What will students study in Music this year?
Year 9 (Extended Music Curriculum)
As part of the extended Music curriculum pupils will look at how dance music has transformed overtime from Baroque to Disco to EDM.
For GCSE Music, pupils follow the Eduqas GCSE in Music. The course is split into 30% Composition, 30% Performance and 40% Listening & Appraising Music. Pupils need to be a Grade 3 standard on their instrument by the time they start Year 11.
Step up to GCSE, Samba, Mambo, Orchestral Music over time, Film Music, Composition, Pop Music
Developing Orchestral Music (set work), Developing Pop Music (set work), Music for Ensembles, Free Composition, Performance.
Orchestral Music over time extended, Pop Evolution through the ages, Solo Performances, Ensemble Performances, Set brief composition.
Alongside the above topics, pupils will glean knowledge in music theory and reading of notated music. They will also have the opportunities to perform in ensembles and individually, they will compose using Sibelius, MuseScore and SoundTrap. Pupils will all be listening and appraising music throughout all of the above topics and across a wide range of genres. They will gain a critical understanding of music throughout a variety of genres and time periods. Each topic has a workbook attached to it with knowledge organisers that pupils will find useful to help with their learning overall.
What are the major assessments this year?
At the beginning of each topic, pupils will be required to complete a small online quiz to understand their knowledge of a topic to aid teacher planning. At the end of each topic, pupils will submit a practical assessment on either composition or performance (whichever the focus of the topic has been) and answer exam questions. Practical verbal feedback is given at the end of each assessment. Your child will also complete listening and written assessments in line with the school calendar at the end of each term and more ad-hoc within the curriculum.
What do assessments test?
Practical assessments will test pupils’ skills in either performance or composition. The listening and written assessments will test pupils’ ability to identify features in music, key features of genres of music and music theory. These will by the end of the Summer term cover all the topics the pupil has discovered that academic year.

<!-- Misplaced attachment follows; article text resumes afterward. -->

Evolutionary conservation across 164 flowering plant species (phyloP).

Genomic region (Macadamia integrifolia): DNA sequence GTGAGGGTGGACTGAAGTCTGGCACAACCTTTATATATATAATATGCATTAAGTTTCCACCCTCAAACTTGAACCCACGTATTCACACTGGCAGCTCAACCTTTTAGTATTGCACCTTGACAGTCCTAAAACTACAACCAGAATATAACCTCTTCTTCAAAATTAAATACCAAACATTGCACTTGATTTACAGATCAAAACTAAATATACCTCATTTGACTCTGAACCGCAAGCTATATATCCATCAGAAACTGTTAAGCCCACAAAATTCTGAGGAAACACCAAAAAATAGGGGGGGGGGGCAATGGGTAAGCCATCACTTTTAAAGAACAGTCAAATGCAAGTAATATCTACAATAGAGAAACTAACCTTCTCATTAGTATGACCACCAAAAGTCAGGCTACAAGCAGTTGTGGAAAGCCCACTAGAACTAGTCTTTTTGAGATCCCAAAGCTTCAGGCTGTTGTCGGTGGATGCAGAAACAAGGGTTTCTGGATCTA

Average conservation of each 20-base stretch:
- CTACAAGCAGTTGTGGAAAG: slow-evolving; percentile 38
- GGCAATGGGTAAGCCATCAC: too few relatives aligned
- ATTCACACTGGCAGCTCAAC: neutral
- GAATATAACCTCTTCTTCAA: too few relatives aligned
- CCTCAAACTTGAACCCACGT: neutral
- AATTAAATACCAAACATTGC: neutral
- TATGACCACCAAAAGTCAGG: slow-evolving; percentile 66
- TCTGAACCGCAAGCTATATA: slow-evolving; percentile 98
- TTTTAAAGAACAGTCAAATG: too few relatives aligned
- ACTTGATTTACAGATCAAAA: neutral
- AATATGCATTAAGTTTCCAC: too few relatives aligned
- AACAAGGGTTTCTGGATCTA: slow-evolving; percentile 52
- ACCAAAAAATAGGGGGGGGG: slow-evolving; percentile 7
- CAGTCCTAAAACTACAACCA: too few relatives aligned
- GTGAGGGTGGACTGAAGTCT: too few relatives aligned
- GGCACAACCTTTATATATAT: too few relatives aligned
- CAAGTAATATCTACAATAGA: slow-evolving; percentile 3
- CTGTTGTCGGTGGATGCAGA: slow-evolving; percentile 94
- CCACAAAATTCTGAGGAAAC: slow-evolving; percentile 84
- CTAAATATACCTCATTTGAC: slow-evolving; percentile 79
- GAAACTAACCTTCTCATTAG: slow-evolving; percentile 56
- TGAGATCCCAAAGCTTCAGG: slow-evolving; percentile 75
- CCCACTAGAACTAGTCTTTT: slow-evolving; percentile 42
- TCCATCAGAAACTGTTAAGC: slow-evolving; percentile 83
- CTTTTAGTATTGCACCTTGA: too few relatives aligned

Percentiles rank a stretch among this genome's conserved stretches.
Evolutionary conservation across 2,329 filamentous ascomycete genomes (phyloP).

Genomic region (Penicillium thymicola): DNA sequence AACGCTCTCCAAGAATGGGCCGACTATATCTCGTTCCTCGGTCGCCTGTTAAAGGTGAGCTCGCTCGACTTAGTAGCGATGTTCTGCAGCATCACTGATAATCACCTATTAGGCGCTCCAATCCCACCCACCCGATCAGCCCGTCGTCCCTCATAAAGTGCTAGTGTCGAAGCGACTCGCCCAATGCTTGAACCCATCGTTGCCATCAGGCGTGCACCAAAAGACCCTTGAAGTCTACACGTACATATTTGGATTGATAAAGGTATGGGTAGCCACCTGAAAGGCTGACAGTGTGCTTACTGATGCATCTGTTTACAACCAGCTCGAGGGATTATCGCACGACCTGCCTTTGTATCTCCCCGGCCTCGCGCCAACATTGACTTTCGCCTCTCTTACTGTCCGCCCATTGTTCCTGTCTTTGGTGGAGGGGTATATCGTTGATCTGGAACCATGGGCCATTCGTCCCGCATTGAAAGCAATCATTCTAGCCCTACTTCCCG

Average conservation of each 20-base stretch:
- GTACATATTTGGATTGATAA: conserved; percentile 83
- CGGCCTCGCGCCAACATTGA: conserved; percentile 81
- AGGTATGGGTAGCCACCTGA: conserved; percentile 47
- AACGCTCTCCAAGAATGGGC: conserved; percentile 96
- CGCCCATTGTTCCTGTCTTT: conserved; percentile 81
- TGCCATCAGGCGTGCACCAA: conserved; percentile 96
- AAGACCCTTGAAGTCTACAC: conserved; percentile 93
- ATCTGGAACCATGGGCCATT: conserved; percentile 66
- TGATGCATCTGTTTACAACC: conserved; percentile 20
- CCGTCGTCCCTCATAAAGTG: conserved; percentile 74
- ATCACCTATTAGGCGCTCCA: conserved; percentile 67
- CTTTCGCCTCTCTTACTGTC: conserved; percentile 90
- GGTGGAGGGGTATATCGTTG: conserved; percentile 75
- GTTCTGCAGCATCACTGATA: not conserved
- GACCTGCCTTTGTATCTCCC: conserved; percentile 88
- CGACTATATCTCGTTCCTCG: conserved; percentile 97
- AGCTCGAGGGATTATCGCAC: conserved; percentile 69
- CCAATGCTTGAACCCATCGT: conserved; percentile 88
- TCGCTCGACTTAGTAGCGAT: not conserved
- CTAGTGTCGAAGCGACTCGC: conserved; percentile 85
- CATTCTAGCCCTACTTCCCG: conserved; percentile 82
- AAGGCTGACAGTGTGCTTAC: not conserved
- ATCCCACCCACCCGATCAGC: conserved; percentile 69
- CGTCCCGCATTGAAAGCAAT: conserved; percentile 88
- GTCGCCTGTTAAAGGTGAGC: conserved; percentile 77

What are the expectations of my child in Music?
Pupils should turn up to their lessons with all their equipment, including the topics workbook. They need and a positive attitude to learning for each Music lesson and keep going in every lesson. They should come with energy and enthusiasm for learning in Music. Pupils are also expected to review the knowledge organisers in their booklets and complete all homework and online quizzes to the best of their ability. At KS4, pupils are expected to support the music department in the running of events and attending of ensembles or extra-curricular. They may wish to support in leading these groups.
What should my child do if they feel like they are struggling in Music?
In the first instance, please get your child to talk to their music teacher about how we can support them further and offer them targeted advice and ways to help. They may suggest extra resources or attending KS4 support sessions to aid their work. Pupils need to remember that music is not an easy subject and they have to be resilient and keep going – don’t give up!
How can I best support my child in Music?
Ask your child about what they have discovered/learned in their music lessons and if they feel there is an area in particular in music they are struggling with. Mozart may have been a natural composer, but not everyone is! Encourage your child to practice their instrument/vocals as much as they can. We also offer peripatetic lessons through The Surrey Sound of Music and Future DJs. If your child is interested, please get her to speak to her music teacher or you can email email@example.com for more information.
Pupils can access music in different forms (radio, Spotify, YouTube etc.) so please discuss with them what they have been listening to. There are a number of resources for free to support their learning including BBC Ten Pieces. You may also wish to signpost your child to our Focus on Sound Pro website, in which every pupil at KS4 has a log in. We can also suggest I can Compose courses to aid composition. The best thing to do is practice! You can also use https://www.topmarks.co.uk (Select Music >> Key Stage 4) for age appropriate resources that can support their learning. The most important to support their music reading is www.musictheory.net.
Whom should I contact for further advice or information?
Please feel free to contact your child’s class teacher in the first instance or Miss Gravenor, Lead Teacher of Music, on firstname.lastname@example.org for any further queries.